It caused a big stir, Amnesty International even got involved in their defense, but they were still put on a bus to Belgium because their Superior Court ruled that it wasn't fair to the people who played by the rules and if they gave them an exemption, it would create a precedent therefore would have to do the same for everybody else in the country illegally. They even stripped their son of his Dutch citizenship, citing that because his parents were there illegally, so was he and could not be recognized as a citizen!

    My neighbor in San Francisco was on a L-1 during the last amnesty in 1986. He was rejected for a green card because he was in the country legally. Amnesty only applies for illegals. How is that fair for people here legally who would like to stay permanently? It rewards illegal behavior!  

    The Dutch reasoning makes a lot of sense to me! My husband had to wait 14 yrs to get a green card and he holds a master's degree in Engineering. The paperwork, medical and financial burdens he had to go through, I believe none of these people from impoverished countries would be able to afford or meet the criterias legal immigrants have to fill in order to come here, therefore the call for blanket amnesty.

    Does anybody believe that they will learn English? Will they have to come back to the Immigration Dept for verification and what if they still can't speak English, then what? They'll deport them for cause?  

    It's all about getting a big block of new "grateful" voters and a big giveaway to Corporate America, the US Chamber of Commerce and the Catholic Church which wants all these new mostly catholics parishioners, after all who will fill their coffers should they be deported?

    I'm one of the thousands of unluckies who has had her identity stolen by an illegal immigrant. Her action caused my state health insurance risk pool to stop paying for my chemotherapy in mid- treatment, citing fraud. Had I not been able to cough up $40,000 on the spot, God only knows what my outcome would have been!

    I've had it with people who feel entitled to come here illegally for whatever reasons just because most can walk across the border unlike the others overseas who apply and wait! Why make an exception?



    Wow (none / 0) (#27)
    by Politalkix on Sun Nov 15, 2009 at 09:33:30 PM EST
    I think it is wrong to discriminate against children of illegal immigrants who were born in this country. Other than on the issue of children, I really do not have any strong opinions on issues relating to immigration. However, I am really surprised by the rancour in the tone of the post to which I am replying (after all, this is supposed to be a progressive blog and immigration issues has been a part of the Democratic platform for many years).
    Didn't many in TL love the Catholic Church and Latino-American citizens who were originally from "impoverished countries" when they helped HRC turn out wins against Obama during the Democratic primaries in Texas, California, Arizona, Nevada, etc? What has happened now? Aren't the people from "impoverished countries" of any use to you any more? :-) :-)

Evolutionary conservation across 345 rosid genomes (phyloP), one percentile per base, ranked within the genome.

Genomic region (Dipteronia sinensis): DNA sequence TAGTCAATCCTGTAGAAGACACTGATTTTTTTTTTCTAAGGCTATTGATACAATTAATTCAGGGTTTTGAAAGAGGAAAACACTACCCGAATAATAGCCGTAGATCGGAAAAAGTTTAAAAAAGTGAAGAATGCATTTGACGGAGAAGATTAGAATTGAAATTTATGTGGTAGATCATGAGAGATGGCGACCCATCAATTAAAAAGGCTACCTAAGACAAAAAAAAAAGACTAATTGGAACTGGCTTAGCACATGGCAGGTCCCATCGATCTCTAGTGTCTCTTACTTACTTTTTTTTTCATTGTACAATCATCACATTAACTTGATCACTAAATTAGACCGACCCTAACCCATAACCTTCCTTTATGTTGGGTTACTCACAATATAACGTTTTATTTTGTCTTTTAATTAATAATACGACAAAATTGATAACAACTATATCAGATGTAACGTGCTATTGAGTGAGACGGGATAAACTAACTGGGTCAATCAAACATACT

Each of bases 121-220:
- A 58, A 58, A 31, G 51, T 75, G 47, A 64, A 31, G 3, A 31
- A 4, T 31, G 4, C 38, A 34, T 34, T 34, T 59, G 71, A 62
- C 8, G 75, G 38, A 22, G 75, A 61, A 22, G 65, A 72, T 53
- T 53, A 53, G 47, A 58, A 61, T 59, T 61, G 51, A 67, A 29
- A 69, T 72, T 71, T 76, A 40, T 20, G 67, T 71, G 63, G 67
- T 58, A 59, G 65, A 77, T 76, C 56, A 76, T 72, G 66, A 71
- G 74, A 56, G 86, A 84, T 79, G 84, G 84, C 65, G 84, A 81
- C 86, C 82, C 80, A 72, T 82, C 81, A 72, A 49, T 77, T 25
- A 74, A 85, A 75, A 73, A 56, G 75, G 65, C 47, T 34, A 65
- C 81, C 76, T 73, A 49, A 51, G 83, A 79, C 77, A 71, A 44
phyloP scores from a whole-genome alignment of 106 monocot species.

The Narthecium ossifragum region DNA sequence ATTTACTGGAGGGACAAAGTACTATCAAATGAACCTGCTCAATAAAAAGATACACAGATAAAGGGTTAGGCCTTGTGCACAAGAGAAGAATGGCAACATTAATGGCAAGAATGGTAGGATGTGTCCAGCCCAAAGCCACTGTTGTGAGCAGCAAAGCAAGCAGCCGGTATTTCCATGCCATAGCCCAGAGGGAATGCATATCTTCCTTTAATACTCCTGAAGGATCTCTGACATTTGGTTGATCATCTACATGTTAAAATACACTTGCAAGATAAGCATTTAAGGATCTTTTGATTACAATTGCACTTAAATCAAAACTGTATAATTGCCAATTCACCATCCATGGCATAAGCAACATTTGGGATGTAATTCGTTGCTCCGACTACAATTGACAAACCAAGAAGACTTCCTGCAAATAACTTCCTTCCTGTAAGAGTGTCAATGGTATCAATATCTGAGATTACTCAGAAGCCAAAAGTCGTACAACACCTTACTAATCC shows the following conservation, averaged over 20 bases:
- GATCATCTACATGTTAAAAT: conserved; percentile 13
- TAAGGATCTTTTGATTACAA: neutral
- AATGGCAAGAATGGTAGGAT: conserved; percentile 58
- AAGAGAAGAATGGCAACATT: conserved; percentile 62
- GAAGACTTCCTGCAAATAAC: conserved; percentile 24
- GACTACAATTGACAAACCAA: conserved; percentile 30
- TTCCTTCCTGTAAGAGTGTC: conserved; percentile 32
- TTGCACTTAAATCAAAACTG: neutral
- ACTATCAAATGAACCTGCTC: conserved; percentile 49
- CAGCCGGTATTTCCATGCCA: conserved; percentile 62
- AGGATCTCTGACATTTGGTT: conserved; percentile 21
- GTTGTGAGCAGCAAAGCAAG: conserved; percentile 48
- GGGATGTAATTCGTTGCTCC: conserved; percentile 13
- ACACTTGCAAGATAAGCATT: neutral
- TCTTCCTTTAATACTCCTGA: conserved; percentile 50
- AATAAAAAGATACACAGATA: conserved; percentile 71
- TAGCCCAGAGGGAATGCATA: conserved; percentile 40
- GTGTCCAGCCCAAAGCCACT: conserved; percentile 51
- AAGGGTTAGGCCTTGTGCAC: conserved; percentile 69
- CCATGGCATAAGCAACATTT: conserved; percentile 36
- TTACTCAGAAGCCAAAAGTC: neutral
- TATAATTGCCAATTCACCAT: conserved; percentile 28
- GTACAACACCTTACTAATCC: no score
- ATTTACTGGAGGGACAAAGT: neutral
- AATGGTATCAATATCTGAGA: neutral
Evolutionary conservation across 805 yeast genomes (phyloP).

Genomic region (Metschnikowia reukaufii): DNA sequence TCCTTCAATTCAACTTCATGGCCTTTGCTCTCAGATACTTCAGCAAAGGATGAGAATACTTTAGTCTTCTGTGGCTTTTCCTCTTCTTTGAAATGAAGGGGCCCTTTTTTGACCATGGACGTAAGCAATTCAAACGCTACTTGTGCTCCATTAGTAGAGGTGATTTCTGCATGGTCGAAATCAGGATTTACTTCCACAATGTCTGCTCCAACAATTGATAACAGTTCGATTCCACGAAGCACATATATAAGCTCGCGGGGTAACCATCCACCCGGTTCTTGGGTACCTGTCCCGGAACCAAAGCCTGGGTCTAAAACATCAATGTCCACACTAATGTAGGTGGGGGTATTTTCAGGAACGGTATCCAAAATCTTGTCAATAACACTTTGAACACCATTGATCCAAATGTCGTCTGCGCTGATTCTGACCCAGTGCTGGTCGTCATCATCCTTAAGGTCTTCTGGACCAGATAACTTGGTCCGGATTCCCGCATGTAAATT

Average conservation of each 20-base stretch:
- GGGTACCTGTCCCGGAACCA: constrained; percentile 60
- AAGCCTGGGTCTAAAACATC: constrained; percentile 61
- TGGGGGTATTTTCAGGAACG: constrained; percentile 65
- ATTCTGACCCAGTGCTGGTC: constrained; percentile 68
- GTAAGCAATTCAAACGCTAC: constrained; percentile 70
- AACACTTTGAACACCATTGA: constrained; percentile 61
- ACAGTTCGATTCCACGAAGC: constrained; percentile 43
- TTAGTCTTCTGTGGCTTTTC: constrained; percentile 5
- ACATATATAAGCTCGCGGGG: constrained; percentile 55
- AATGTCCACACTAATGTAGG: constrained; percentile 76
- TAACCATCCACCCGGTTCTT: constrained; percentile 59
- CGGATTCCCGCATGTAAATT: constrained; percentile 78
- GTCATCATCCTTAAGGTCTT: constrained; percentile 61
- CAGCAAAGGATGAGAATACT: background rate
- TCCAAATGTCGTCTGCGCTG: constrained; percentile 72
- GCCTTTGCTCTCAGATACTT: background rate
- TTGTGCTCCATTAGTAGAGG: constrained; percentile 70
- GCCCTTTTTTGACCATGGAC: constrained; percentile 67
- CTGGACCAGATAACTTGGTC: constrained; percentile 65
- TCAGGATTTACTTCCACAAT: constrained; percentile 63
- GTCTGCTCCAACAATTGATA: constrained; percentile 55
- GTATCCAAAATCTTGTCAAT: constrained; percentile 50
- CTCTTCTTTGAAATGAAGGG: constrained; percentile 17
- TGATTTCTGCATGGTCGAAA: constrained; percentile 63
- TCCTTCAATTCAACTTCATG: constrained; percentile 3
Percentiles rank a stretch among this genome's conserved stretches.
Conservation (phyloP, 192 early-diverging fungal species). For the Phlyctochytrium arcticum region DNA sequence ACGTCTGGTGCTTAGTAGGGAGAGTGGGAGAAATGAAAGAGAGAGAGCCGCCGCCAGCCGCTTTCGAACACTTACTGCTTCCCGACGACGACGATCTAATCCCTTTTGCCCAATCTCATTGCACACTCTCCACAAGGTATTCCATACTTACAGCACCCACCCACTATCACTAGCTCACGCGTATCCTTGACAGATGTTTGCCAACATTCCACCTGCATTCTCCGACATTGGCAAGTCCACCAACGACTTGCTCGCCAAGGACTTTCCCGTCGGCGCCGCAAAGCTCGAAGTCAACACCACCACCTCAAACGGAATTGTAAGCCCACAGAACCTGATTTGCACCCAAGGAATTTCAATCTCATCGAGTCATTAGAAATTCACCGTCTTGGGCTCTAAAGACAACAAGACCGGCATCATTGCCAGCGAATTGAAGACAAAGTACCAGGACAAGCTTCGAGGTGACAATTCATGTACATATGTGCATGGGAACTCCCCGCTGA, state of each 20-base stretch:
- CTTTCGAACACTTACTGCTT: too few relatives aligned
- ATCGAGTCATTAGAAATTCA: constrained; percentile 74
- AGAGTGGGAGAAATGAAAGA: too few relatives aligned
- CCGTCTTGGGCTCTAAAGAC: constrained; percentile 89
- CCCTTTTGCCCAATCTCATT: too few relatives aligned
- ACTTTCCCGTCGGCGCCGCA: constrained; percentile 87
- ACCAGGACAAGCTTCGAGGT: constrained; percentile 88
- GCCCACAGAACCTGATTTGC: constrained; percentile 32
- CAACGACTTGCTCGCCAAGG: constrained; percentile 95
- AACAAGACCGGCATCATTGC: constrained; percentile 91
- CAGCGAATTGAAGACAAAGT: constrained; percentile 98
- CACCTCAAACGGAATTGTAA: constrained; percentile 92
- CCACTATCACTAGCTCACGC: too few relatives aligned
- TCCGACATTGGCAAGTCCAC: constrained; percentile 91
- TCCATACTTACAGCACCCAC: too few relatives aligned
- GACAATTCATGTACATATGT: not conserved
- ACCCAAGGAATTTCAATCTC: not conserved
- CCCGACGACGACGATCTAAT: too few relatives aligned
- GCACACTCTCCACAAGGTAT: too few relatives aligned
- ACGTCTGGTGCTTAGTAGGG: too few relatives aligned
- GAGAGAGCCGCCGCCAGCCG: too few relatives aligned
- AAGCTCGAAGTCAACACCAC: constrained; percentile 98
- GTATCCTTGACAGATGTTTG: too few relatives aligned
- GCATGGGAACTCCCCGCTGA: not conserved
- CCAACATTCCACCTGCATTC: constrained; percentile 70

The assumption that the 14th Amendment (none / 0) (#31)
    by MyLeftMind on Thu Feb 18, 2010 at 12:11:16 PM EST
    should give automatic citizenship to babies of illegal aliens has never been tested by the SCOTUS. The fact is, that amendment comes on the heels of the 13th Amendment because it fixed the problem of children of freed slaves not having U.S. citizenship. The 14th Amendment was never designed to provide incentive for non-citizens to break the law in order to have babies on U.S. soil. The term "anchor baby" describes the unintended consequence of the misuse of the 14th Amendment whereby these "instant citizens" are able to access full medical benefits before they're even born, and welfare, housing and medical benefits in spite of the fact that their parents may never have paid into the government systems that are forced to support them. After utilizing public support their entire lives, when they turn 18 they can then sponsor their parents and other relatives to jump ahead in line before potential immigrants who have waited years to come to this country, and who have skills and a work ethic that could help this country rather than drain its coffers.

    Today's push for the so called "immigration reform" is a misnomer for providing amnesty to those who broke the rules to enter this country, and is specifically pushing for increasing the number of Mexican immigrants allowed into the U.S., even at the expense of citizens from other countries immigrating. I understand liberal desire to help those in need and I know it's not considered Politically Correct to state what I'm saying here, but I do so because I believe federal policies should not encourage people to break the law. More importantly, we should always support legal immigrants over illegal aliens. And if we want to help people, why not help the poor children of Mexican citizens who don't break the law by sneaking across the U.S. border? What makes those children less important to us than the kids of illegal aliens?

    Progressives should think carefully about why we're so knee-jerk willing to help illegal aliens at the expense of 1) immigrants who followed the law to live here, 2) potential immigrants who are currently waiting their turn to live in this country, and 3) citizens of countries like Mexico who are just as much in need of our help as those who break the law to have babies on American soil. I submit that the harm done to our country in allowing and even encouraging illegal immigration does a disservice to all three of the above groups of law abiding people, as well as the taxpayers who have to support anchor babies to the detriment of our own neighbors who desperately need our assistance.

    If and when the 14th Amendment is challenged in court, or amended so it no longer provides incentive to enter the country illegally, we'll be able to regulate a more sustainable immigration process.


    Oops! (none / 0) (#13)
    by lambert on Sun Nov 15, 2009 at 12:35:32 PM EST
    From the headline, I thought that was a path toward legalizing marijuana...